New York New York – yes, it's a wonderful town. It's also one that presents first-timers with a delectable dilemma – what to see when you have too much to do and too little time? Here are 10 picks for those taking a first bite of the Big Apple.
1. AIM HIGH
The sweep of Manhattan adorned with its jewel-like bridges and dazzling harbour statue is best appreciated from the skies, and no city offers better vantage points for a bird's-eye view. First-timers must head to The Empire State Building because, well, it's their job as a first-timer, but also because of its glamour, its history, its iconic architecture and An Affair to Remember. Top of the Rock at the Rockefeller Centre is a close second – particularly in winter so you can marvel at the outdoor ice rink. And of course Downtown's soaring marvel, the Freedom Tower – source of much debate and angst after 9/11 – provides the tallest vantage point, albeit one tinged with melancholy. To avoid queues and save, grab a New York CityPASS. See citypass.com/newyork
There is a reason why Broadway is abuzz at night with excited chatter and theatregoers breaking into impromptu dance moves – even in the snow. The breadth of talent and the way it's celebrated and nurtured here is mind boggling. Broadway's many theatres are character-filled, loved-up venues that are warm, inviting and full of ornate furnishings and celebrated histories that can make a newbie heady with excitement. Classics and current faves play alongside each other: Chicago, Kinky Boots, The Book of Mormon … No matter what you have tickets for, you are pretty much guaranteed you are seeing the best version of it. After all, if you can make it here you can make it anywhere. We think we peak too early by seeing Kinky Boots on our first night. But then we see Chicago and are blown away. Average ticket prices recently topped $US100 but if you turn up on the night you could score a discount. Or, take a punt on an off Broadway show where you may catch a star in the making.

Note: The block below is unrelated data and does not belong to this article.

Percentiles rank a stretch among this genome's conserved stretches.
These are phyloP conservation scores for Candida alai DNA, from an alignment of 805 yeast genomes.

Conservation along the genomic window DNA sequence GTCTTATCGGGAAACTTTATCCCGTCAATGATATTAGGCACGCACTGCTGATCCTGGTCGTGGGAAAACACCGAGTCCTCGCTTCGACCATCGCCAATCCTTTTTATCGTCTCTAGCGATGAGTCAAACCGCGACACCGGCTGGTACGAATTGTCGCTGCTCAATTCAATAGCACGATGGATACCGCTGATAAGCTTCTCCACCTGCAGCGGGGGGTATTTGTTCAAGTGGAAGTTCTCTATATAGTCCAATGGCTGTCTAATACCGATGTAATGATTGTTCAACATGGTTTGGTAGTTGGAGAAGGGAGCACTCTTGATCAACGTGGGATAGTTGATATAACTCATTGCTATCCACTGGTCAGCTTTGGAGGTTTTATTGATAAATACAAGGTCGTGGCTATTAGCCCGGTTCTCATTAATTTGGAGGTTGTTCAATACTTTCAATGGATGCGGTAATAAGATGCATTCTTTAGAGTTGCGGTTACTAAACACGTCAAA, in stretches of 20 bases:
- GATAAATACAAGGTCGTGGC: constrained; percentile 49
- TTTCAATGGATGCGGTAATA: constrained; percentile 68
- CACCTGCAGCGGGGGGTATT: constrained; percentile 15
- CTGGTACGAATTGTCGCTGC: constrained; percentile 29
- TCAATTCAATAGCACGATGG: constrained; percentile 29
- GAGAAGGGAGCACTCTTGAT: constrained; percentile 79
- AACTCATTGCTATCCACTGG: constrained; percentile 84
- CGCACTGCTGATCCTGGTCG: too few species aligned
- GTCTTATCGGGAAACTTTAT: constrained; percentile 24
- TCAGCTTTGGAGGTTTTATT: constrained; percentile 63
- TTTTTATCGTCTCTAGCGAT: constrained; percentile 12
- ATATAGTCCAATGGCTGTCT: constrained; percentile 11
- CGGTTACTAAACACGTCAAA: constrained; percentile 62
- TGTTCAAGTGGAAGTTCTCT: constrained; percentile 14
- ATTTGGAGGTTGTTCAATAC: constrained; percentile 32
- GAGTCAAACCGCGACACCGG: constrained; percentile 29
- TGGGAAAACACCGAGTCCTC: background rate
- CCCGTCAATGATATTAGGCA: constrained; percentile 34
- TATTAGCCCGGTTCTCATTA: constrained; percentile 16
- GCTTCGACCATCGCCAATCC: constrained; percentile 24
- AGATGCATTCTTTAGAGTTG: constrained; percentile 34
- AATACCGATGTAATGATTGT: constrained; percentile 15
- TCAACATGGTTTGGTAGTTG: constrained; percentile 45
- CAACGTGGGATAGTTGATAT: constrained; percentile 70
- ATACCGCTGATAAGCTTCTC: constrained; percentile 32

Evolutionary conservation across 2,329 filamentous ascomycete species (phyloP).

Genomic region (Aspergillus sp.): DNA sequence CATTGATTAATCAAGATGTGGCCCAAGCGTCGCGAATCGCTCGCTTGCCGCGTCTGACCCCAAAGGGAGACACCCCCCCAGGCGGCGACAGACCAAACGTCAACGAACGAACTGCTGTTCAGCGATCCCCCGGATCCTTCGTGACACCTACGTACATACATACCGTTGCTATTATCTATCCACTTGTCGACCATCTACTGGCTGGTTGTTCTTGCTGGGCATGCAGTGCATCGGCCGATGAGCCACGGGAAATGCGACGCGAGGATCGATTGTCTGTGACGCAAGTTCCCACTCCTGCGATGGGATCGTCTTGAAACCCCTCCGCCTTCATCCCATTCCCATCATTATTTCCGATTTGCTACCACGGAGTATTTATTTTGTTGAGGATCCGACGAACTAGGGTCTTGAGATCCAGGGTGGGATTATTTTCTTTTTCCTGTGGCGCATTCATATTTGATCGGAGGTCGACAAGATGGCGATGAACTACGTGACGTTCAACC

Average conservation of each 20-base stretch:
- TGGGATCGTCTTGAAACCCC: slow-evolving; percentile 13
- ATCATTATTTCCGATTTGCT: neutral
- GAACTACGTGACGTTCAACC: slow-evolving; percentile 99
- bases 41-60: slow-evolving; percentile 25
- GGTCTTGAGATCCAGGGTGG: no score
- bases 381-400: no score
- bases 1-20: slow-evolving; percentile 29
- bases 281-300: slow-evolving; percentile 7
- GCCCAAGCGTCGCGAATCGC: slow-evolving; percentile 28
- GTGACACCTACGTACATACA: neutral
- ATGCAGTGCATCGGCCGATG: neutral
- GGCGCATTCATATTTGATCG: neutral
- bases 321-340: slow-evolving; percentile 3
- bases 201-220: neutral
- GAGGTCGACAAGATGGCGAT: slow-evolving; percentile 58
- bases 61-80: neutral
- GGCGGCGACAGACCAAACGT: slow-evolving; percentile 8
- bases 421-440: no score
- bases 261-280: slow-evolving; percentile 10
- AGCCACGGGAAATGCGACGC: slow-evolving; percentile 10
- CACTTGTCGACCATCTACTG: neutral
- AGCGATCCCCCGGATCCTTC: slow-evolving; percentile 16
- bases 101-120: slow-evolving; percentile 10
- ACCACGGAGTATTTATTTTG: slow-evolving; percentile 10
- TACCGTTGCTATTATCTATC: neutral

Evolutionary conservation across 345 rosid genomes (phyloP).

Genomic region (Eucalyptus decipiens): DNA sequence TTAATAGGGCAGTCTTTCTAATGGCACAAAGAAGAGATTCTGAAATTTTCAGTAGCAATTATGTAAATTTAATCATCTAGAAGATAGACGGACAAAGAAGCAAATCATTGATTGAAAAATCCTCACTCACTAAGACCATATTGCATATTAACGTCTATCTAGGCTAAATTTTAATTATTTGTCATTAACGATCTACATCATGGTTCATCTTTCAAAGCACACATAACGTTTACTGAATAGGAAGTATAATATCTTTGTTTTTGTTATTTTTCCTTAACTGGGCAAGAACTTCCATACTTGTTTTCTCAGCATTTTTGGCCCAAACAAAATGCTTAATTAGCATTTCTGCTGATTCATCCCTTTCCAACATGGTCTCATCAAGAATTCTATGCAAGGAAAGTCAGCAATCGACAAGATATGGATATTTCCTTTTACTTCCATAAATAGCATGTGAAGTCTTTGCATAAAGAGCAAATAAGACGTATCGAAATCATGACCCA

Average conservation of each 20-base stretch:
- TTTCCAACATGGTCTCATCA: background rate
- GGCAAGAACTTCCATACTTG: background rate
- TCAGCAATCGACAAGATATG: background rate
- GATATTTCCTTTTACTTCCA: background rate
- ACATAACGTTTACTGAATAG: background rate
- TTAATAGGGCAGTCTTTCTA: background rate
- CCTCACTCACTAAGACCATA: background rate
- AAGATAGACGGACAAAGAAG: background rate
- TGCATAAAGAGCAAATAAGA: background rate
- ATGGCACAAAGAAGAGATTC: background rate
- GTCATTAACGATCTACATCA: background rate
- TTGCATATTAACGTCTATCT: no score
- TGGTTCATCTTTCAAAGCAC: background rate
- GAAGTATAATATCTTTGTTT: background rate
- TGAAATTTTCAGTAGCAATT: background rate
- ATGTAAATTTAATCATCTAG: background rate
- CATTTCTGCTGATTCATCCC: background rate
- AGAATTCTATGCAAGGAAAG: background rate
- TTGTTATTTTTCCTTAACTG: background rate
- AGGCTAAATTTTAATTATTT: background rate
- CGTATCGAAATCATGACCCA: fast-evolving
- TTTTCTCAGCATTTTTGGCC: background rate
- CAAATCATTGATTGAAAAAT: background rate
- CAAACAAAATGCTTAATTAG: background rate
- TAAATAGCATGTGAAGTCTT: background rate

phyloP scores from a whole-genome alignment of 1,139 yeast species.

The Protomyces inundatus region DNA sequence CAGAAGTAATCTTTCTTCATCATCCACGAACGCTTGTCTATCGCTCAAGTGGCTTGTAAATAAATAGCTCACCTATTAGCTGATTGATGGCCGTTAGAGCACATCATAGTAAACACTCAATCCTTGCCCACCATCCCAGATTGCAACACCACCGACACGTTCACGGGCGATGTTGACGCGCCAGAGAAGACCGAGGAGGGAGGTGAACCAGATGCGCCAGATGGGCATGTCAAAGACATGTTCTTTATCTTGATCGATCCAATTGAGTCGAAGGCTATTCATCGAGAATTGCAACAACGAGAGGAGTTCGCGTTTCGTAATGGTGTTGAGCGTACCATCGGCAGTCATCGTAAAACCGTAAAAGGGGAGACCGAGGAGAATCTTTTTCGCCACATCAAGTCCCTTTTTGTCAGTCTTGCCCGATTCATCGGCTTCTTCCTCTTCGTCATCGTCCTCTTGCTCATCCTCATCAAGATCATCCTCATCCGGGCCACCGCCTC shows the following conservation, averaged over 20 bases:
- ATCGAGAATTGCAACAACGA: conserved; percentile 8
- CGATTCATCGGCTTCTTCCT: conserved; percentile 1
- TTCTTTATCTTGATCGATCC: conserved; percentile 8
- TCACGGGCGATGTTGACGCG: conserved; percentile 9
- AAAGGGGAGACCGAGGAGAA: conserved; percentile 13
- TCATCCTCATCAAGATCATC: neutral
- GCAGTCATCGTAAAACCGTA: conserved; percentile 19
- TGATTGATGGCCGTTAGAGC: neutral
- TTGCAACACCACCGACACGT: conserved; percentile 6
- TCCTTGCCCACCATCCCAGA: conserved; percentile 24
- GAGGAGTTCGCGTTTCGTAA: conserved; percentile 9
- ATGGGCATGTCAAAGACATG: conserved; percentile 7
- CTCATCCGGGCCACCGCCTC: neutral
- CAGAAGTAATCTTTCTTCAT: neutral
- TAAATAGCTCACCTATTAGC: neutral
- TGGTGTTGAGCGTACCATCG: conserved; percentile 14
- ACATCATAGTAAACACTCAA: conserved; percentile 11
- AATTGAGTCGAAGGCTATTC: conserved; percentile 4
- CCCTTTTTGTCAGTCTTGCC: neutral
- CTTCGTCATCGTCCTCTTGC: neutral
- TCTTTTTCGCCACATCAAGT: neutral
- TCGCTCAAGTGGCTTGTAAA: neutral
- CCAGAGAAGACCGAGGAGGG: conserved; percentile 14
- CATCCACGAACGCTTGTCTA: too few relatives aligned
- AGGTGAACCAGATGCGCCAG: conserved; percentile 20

3. THE STATUE
The sight of New York's grand lady lighting the way for those seeking refuge is particularly moving in these times. Seeing the Statue of Liberty up close cannot be a might do – it's a must. Explore Staten Island if you can – but if not, at least cruise past this grandest of gestures from the French to the Americans. Cruises can also provide entertaining guides (our Ramones fan/lookalike was a gem) and introduce you to the joys of the Downtown waterfront, one of New York's oldest areas, now booming with new restaurants and apartments.
The musts first: hot dogs and bagels from a street vendor, a slice of that cartoonish cheesy pizza and freshly carved pastrami on rye with a dill pickle at Katz's deli. Other must dos are Chinese in Chinatown and spaghetti in Little Italy. Some fab finds: Irish pub food at Downtown's Fraunces Tavern – one of the oldest hotels in the city, see frauncestavern.com And for barflies? Try Good Night Sonny in the East Village, see goodnightsonnynyc.com
Prepare to buy an extra suitcase. There are the big names such as Macy's, Bloomingdale's and Barney's, and also up-market brands at bargain prices at stores such as Century 21, where designer brands go for a fraction of the price. (You can buy that extra bag here.) There are also great shopping districts such as SoHo and the East Village. Vintage lovers head to the Cure Thrift Shop, see curethriftshop.com And don't miss Chelsea Market or the holiday markets at Union Square and Bryant Park.